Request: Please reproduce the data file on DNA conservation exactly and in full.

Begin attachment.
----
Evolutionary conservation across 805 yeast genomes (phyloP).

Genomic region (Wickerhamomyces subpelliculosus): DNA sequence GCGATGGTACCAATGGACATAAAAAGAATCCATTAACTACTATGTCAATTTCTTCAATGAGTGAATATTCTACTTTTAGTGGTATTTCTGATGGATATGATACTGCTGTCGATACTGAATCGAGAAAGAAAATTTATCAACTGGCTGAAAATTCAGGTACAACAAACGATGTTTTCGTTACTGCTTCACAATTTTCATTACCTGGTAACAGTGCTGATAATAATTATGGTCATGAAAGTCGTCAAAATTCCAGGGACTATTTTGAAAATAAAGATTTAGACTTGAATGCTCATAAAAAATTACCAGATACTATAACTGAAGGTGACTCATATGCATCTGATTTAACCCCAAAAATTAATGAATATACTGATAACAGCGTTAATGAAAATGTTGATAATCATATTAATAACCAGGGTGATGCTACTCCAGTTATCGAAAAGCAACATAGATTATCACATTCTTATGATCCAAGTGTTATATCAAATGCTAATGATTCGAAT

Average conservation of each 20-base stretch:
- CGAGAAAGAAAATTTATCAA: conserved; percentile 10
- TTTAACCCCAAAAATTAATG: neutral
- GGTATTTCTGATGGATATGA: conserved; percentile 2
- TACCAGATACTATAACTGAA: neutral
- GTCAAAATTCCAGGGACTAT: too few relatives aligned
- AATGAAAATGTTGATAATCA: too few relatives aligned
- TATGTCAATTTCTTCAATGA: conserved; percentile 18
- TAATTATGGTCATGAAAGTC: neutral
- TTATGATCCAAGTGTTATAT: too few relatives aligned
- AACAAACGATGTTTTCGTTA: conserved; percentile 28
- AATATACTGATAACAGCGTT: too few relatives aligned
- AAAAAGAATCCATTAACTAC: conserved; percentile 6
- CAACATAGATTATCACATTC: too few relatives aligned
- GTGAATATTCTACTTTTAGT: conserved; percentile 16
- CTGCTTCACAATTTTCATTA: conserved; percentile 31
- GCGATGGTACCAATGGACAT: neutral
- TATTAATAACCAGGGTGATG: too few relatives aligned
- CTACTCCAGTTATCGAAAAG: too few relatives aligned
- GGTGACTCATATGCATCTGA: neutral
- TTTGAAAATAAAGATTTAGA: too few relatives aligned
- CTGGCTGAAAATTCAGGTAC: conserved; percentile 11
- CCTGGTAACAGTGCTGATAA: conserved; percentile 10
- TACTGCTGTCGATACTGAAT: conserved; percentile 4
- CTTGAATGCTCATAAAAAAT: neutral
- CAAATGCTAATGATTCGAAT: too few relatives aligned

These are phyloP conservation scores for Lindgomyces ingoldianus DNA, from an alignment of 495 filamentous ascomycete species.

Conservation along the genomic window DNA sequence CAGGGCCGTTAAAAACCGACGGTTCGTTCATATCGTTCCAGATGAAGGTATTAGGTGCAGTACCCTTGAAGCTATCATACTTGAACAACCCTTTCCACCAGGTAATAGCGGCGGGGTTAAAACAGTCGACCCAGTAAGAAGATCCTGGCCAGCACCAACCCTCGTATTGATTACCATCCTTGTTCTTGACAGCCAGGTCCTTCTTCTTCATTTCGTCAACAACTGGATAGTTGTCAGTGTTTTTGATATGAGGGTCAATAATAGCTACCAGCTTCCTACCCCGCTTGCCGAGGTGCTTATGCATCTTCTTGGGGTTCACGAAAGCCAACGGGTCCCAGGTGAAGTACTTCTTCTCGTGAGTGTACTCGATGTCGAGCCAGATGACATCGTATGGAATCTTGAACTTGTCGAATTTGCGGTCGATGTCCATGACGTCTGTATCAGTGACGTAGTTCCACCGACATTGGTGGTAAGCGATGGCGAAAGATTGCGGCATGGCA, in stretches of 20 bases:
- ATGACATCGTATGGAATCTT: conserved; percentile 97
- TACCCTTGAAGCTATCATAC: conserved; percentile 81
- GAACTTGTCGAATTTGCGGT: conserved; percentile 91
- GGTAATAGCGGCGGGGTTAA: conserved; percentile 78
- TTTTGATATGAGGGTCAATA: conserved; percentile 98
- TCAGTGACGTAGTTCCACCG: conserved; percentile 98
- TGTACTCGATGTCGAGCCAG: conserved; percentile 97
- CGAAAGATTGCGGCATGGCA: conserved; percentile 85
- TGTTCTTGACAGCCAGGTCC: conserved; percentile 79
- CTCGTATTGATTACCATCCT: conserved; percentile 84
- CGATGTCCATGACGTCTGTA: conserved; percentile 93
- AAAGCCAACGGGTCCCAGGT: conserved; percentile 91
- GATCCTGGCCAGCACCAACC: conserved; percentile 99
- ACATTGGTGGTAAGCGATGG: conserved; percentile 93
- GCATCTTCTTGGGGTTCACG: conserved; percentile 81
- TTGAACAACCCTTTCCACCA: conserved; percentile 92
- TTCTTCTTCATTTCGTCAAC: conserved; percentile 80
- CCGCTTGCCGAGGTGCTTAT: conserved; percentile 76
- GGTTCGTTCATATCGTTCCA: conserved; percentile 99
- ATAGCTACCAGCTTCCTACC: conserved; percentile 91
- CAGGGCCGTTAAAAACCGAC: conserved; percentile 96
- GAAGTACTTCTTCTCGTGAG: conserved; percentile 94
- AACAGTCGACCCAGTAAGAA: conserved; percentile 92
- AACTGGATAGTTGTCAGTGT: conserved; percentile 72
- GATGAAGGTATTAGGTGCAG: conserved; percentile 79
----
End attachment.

Evolutionary conservation across 805 yeast genomes (phyloP).

Genomic region (Wickerhamomyces subpelliculosus): DNA sequence GCGATGGTACCAATGGACATAAAAAGAATCCATTAACTACTATGTCAATTTCTTCAATGAGTGAATATTCTACTTTTAGTGGTATTTCTGATGGATATGATACTGCTGTCGATACTGAATCGAGAAAGAAAATTTATCAACTGGCTGAAAATTCAGGTACAACAAACGATGTTTTCGTTACTGCTTCACAATTTTCATTACCTGGTAACAGTGCTGATAATAATTATGGTCATGAAAGTCGTCAAAATTCCAGGGACTATTTTGAAAATAAAGATTTAGACTTGAATGCTCATAAAAAATTACCAGATACTATAACTGAAGGTGACTCATATGCATCTGATTTAACCCCAAAAATTAATGAATATACTGATAACAGCGTTAATGAAAATGTTGATAATCATATTAATAACCAGGGTGATGCTACTCCAGTTATCGAAAAGCAACATAGATTATCACATTCTTATGATCCAAGTGTTATATCAAATGCTAATGATTCGAAT

Average conservation of each 20-base stretch:
- CGAGAAAGAAAATTTATCAA: conserved; percentile 10
- TTTAACCCCAAAAATTAATG: neutral
- GGTATTTCTGATGGATATGA: conserved; percentile 2
- TACCAGATACTATAACTGAA: neutral
- GTCAAAATTCCAGGGACTAT: too few relatives aligned
- AATGAAAATGTTGATAATCA: too few relatives aligned
- TATGTCAATTTCTTCAATGA: conserved; percentile 18
- TAATTATGGTCATGAAAGTC: neutral
- TTATGATCCAAGTGTTATAT: too few relatives aligned
- AACAAACGATGTTTTCGTTA: conserved; percentile 28
- AATATACTGATAACAGCGTT: too few relatives aligned
- AAAAAGAATCCATTAACTAC: conserved; percentile 6
- CAACATAGATTATCACATTC: too few relatives aligned
- GTGAATATTCTACTTTTAGT: conserved; percentile 16
- CTGCTTCACAATTTTCATTA: conserved; percentile 31
- GCGATGGTACCAATGGACAT: neutral
- TATTAATAACCAGGGTGATG: too few relatives aligned
- CTACTCCAGTTATCGAAAAG: too few relatives aligned
- GGTGACTCATATGCATCTGA: neutral
- TTTGAAAATAAAGATTTAGA: too few relatives aligned
- CTGGCTGAAAATTCAGGTAC: conserved; percentile 11
- CCTGGTAACAGTGCTGATAA: conserved; percentile 10
- TACTGCTGTCGATACTGAAT: conserved; percentile 4
- CTTGAATGCTCATAAAAAAT: neutral
- CAAATGCTAATGATTCGAAT: too few relatives aligned

These are phyloP conservation scores for Lindgomyces ingoldianus DNA, from an alignment of 495 filamentous ascomycete species.

Conservation along the genomic window DNA sequence CAGGGCCGTTAAAAACCGACGGTTCGTTCATATCGTTCCAGATGAAGGTATTAGGTGCAGTACCCTTGAAGCTATCATACTTGAACAACCCTTTCCACCAGGTAATAGCGGCGGGGTTAAAACAGTCGACCCAGTAAGAAGATCCTGGCCAGCACCAACCCTCGTATTGATTACCATCCTTGTTCTTGACAGCCAGGTCCTTCTTCTTCATTTCGTCAACAACTGGATAGTTGTCAGTGTTTTTGATATGAGGGTCAATAATAGCTACCAGCTTCCTACCCCGCTTGCCGAGGTGCTTATGCATCTTCTTGGGGTTCACGAAAGCCAACGGGTCCCAGGTGAAGTACTTCTTCTCGTGAGTGTACTCGATGTCGAGCCAGATGACATCGTATGGAATCTTGAACTTGTCGAATTTGCGGTCGATGTCCATGACGTCTGTATCAGTGACGTAGTTCCACCGACATTGGTGGTAAGCGATGGCGAAAGATTGCGGCATGGCA, in stretches of 20 bases:
- ATGACATCGTATGGAATCTT: conserved; percentile 97
- TACCCTTGAAGCTATCATAC: conserved; percentile 81
- GAACTTGTCGAATTTGCGGT: conserved; percentile 91
- GGTAATAGCGGCGGGGTTAA: conserved; percentile 78
- TTTTGATATGAGGGTCAATA: conserved; percentile 98
- TCAGTGACGTAGTTCCACCG: conserved; percentile 98
- TGTACTCGATGTCGAGCCAG: conserved; percentile 97
- CGAAAGATTGCGGCATGGCA: conserved; percentile 85
- TGTTCTTGACAGCCAGGTCC: conserved; percentile 79
- CTCGTATTGATTACCATCCT: conserved; percentile 84
- CGATGTCCATGACGTCTGTA: conserved; percentile 93
- AAAGCCAACGGGTCCCAGGT: conserved; percentile 91
- GATCCTGGCCAGCACCAACC: conserved; percentile 99
- ACATTGGTGGTAAGCGATGG: conserved; percentile 93
- GCATCTTCTTGGGGTTCACG: conserved; percentile 81
- TTGAACAACCCTTTCCACCA: conserved; percentile 92
- TTCTTCTTCATTTCGTCAAC: conserved; percentile 80
- CCGCTTGCCGAGGTGCTTAT: conserved; percentile 76
- GGTTCGTTCATATCGTTCCA: conserved; percentile 99
- ATAGCTACCAGCTTCCTACC: conserved; percentile 91
- CAGGGCCGTTAAAAACCGAC: conserved; percentile 96
- GAAGTACTTCTTCTCGTGAG: conserved; percentile 94
- AACAGTCGACCCAGTAAGAA: conserved; percentile 92
- AACTGGATAGTTGTCAGTGT: conserved; percentile 72
- GATGAAGGTATTAGGTGCAG: conserved; percentile 79